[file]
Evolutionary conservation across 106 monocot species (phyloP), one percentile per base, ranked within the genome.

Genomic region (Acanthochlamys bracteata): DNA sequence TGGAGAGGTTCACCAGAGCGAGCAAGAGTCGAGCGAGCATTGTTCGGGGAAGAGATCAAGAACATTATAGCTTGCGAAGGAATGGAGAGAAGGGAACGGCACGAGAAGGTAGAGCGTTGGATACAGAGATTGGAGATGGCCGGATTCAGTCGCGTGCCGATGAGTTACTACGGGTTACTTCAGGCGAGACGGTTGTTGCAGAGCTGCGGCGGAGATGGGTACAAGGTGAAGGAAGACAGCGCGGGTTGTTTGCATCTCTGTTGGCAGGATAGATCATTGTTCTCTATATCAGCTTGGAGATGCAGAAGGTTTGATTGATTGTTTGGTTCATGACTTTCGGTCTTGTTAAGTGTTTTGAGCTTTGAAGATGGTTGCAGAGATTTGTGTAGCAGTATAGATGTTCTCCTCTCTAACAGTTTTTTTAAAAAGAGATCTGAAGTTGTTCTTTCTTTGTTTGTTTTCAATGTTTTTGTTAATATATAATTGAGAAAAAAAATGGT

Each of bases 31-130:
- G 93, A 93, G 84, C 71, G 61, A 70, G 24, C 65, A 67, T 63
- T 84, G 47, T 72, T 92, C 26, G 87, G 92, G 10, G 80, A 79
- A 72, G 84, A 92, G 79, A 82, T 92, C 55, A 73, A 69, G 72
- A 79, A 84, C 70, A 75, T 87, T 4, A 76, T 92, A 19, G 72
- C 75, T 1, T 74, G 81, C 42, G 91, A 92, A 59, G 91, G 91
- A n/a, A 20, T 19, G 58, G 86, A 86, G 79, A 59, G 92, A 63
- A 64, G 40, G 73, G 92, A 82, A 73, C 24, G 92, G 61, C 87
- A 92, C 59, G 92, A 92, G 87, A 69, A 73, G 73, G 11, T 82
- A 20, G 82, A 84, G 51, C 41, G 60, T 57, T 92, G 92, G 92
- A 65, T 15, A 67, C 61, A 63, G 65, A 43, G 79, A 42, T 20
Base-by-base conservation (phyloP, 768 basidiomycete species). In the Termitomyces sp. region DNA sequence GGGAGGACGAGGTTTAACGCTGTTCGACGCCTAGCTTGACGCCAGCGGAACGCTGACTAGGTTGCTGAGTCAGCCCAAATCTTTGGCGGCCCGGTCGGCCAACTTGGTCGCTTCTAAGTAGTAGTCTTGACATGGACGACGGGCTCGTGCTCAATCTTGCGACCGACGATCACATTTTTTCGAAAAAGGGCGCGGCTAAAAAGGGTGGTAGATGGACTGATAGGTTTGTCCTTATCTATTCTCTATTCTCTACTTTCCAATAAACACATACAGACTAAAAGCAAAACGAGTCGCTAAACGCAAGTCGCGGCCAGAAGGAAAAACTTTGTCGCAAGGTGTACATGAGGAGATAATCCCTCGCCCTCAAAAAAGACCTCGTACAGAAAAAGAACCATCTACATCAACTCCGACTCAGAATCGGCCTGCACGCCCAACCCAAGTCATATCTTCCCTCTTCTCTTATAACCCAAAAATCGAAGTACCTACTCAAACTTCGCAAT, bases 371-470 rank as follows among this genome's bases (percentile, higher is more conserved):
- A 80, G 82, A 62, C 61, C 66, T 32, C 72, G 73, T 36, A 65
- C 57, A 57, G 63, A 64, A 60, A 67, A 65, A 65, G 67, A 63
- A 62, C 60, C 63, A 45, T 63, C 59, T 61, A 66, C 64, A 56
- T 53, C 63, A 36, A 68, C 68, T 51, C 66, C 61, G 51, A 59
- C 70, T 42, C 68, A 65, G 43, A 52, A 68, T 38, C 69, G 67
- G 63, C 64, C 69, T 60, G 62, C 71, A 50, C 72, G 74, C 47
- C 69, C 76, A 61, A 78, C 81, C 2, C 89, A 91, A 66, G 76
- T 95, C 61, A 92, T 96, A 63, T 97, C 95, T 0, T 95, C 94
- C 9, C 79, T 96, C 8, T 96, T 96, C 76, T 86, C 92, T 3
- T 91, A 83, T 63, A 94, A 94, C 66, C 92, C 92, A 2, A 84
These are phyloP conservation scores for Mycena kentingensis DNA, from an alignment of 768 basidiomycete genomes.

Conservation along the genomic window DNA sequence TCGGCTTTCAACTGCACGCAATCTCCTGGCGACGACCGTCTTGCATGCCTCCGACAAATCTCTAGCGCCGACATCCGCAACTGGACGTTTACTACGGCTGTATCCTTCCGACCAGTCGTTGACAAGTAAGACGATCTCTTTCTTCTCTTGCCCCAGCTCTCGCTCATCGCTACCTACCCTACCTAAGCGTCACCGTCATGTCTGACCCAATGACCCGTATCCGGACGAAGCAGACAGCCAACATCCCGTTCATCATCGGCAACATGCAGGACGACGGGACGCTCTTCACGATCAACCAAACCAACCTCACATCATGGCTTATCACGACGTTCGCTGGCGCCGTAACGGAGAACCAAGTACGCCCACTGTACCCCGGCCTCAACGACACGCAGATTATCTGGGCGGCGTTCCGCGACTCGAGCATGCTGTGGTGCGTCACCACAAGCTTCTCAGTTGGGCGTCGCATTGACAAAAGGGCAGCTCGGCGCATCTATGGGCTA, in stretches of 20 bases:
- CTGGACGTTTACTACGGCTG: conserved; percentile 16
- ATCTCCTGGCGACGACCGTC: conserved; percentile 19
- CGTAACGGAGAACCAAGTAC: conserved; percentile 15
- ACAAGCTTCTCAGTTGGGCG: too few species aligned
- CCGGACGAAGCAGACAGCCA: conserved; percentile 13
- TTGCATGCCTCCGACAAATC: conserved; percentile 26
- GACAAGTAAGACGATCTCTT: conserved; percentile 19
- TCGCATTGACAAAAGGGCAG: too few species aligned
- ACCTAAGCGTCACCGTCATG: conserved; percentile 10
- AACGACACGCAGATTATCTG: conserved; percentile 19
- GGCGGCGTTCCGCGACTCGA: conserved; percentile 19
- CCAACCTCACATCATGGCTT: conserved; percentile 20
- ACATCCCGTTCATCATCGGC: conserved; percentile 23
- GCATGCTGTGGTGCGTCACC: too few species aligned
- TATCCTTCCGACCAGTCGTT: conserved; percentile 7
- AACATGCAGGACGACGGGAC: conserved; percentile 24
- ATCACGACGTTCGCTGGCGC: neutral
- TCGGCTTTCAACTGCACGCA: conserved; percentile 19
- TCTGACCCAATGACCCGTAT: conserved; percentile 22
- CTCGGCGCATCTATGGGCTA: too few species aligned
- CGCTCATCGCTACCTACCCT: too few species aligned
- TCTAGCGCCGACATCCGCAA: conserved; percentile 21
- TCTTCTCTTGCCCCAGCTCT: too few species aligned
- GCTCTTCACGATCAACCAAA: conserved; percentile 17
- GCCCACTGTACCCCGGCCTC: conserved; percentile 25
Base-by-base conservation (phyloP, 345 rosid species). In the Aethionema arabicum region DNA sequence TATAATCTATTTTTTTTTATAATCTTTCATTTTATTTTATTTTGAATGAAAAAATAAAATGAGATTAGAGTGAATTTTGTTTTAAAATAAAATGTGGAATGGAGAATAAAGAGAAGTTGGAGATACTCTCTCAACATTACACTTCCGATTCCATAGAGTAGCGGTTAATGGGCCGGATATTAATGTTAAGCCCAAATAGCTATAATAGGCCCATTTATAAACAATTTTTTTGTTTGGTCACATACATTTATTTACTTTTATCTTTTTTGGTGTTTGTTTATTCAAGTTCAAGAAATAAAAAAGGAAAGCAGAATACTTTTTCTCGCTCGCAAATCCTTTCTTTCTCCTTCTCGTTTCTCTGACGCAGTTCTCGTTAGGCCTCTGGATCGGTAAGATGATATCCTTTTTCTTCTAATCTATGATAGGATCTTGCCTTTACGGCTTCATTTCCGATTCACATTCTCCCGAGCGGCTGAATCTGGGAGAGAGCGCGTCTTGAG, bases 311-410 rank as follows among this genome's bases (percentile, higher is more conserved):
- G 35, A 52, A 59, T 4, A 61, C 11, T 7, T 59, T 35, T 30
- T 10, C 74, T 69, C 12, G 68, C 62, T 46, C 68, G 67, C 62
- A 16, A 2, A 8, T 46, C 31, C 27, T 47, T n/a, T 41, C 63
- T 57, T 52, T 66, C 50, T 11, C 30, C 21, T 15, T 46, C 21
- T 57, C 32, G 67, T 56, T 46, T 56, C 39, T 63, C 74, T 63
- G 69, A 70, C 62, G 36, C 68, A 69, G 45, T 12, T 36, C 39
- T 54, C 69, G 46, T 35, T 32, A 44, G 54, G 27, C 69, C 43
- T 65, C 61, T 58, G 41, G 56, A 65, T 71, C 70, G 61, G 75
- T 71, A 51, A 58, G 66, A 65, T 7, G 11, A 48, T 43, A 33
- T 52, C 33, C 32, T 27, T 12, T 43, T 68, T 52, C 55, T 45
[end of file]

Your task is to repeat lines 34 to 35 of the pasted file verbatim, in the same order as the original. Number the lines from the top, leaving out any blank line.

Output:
- TCGCATTGACAAAAGGGCAG: too few species aligned
- ACCTAAGCGTCACCGTCATG: conserved; percentile 10